A woman leans over a garden while she works

DCPA’s Newest Arrival, the Sustainable Catering Company Serendipity

A pile of chopped vegetablesIf you have attended an event in the Denver Center for the Performing Arts since January 2022, chances are you sampled cuisine by one of our five our new culinary partners, Serendipity Catering. But it’s not just good meals owner Laura Zaspel is dishing out. It’s a dedication to making the food world a better, more sustainable operation.

“We care about where your food comes from, so we are dedicated to do more digging into the process and practices of our products,” says Laura, who has implemented these ideals into the company since launching it in 1998. “That’s why the tagline is, ‘We aren’t going green, we were born green.'”

Laura launched Serendipity with her husband Todd, who is a chef, over 20 years ago. But before that, and during the first 11 years of running the business, she worked in energy technology. With two master’s degrees from the University of Denver under her belt, she had a career with the Department of Energy with a focus on energy efficiency. That job led her to not only know a lot about sustainability but also incorporate the knowledge into the catering company.

A woman leans over a garden while she works

But applying sustainability to a 700-person dinner or elegant soiree at the DCPA isn’t as simple as wanting to be green. Laura researches each purveyor she works with and plans each event based on what the client wants to focus on. Some people want recyclable single-use plates, others like the idea of china and reusing the dishes and cutlery. And if they want to go the compostable route, Serendipity provides the dinnerware and connects the client with a vendor who can appropriately dispose of the materials in an environmentally friendly way.

On the food side, there are companies that come to Serendipity looking for mostly local products, or organic ingredients, or just want to know what they are getting is as good for the planet and Colorado as possible. Part of the job, she says, it to talk to them and plan accordingly.

A plate of sliced radishes“A true green event is a properly planned event,” she says. “It used to be that if you ran out of something it was so embarrassing. But now, we plan so well that we have no leftovers.”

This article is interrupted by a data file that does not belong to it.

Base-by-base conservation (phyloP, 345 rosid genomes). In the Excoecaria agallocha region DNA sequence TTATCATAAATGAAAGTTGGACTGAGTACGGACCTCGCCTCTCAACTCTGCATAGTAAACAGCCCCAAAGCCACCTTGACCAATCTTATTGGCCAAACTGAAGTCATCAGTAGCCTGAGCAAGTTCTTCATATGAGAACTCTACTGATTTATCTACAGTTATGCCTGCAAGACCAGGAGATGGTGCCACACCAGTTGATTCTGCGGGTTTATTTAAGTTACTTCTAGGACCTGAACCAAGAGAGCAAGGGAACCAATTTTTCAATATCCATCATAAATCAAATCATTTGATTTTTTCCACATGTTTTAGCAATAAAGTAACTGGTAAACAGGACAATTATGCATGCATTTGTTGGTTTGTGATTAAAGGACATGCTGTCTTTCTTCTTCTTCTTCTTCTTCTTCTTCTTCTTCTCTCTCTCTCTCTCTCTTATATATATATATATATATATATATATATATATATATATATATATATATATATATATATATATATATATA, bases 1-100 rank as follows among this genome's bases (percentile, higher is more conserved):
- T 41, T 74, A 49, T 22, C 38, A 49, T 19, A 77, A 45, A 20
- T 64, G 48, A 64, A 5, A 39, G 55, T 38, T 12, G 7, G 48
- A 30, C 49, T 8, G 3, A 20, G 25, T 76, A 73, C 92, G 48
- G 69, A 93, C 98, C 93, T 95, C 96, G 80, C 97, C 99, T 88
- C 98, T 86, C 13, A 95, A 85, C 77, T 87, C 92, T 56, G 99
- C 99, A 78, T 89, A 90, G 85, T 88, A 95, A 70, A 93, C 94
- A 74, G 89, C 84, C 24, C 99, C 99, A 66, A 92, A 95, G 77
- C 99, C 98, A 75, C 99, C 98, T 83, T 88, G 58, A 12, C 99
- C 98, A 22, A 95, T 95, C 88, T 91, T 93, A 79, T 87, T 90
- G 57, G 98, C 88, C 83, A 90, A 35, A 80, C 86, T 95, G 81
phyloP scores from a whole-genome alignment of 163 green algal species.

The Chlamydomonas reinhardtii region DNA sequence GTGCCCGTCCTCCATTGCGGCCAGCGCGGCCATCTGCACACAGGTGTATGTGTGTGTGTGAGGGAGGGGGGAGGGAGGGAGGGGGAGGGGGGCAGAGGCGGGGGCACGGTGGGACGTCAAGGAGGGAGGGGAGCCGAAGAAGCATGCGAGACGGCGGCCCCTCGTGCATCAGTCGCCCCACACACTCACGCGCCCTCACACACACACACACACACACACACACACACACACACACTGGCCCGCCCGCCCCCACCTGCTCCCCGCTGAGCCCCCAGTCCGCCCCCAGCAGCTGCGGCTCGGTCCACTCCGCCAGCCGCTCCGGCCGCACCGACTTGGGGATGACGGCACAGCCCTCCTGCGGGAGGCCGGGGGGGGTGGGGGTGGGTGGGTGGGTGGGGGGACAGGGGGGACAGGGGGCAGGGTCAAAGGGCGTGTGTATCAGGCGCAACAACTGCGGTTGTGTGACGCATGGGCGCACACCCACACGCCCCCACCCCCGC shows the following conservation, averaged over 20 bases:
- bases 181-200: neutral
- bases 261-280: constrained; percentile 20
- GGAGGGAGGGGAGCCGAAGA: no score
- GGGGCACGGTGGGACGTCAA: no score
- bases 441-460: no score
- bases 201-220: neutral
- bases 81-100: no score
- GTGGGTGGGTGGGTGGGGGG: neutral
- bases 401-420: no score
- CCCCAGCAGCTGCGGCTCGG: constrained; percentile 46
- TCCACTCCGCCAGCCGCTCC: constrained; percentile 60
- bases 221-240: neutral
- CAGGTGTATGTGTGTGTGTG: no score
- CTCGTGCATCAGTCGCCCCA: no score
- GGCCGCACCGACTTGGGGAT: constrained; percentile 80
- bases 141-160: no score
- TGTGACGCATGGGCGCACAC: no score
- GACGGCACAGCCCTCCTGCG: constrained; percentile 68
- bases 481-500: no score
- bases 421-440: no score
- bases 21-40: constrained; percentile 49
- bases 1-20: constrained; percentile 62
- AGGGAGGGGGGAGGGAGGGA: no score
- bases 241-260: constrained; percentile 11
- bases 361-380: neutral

One recent event featured pomegranate duck breast with blue Peruvian potatoes and fennel pollen; a salad of quinoa, Anasazi beans, garbanzos, heirloom carrots, English cucumber and cherry tomato; and heirloom tomato with burrata, blue basil, pistachios, and a huckleberry lavender coulis. To name a few of the many dishes on that particular menu, and many of the ingredients are sourced locally.

Serendipity also has its own urban garden, and sometimes that comes into play on a menu too. Recently the team created two appetizers using produce from there, a sheep’s milk ricotta with pickled apple, raw honey, pumpernickel, pine nuts and cracked pepper; and a roasted corn chowder with smoked oyster mushrooms in a gougère bowl and topped with basil gremolata.

Colorful vegetables are separated on a plateWhile this is just a portion of what Laura’s team at Serendipity does for feasts at the DCPA (and other places as well), each piece of each dish is thoughtful and well planned. It’s that aforementioned planning, she says, that’s key in running a successful and sustainable business.

“You have to look at like, why did we slaughter a chicken if it was just going in the trash?” she says. “If that’s the case, then let’s get smarter about the overall meal planning.”

A lot of what makes Serendipity an eco-friendly catering company happens in the kitchen. Food waste in general is kept to a minimum. But when there are scraps of food, each chef has a compost bucket by their station to put it in. Then, all of that goes into collective bin and sent to be processed by another company that professionally deals with compost.

A colorful salad sits on a stark white table

Another way Serendipity helps the sustainable food world is by donating funds and supporting regenerative agriculture. This practice is about letting the land heal with biodiversity and thoughtful farming and ranching programs. Each time the catering company serves a dish, one percent of proceeds go to supporting this type of agriculture.

In the end, every little bit counts, and we are happy to have not only the tasty skills of Laura’s chefs at Serendipity on our side, but the feel-good practices too.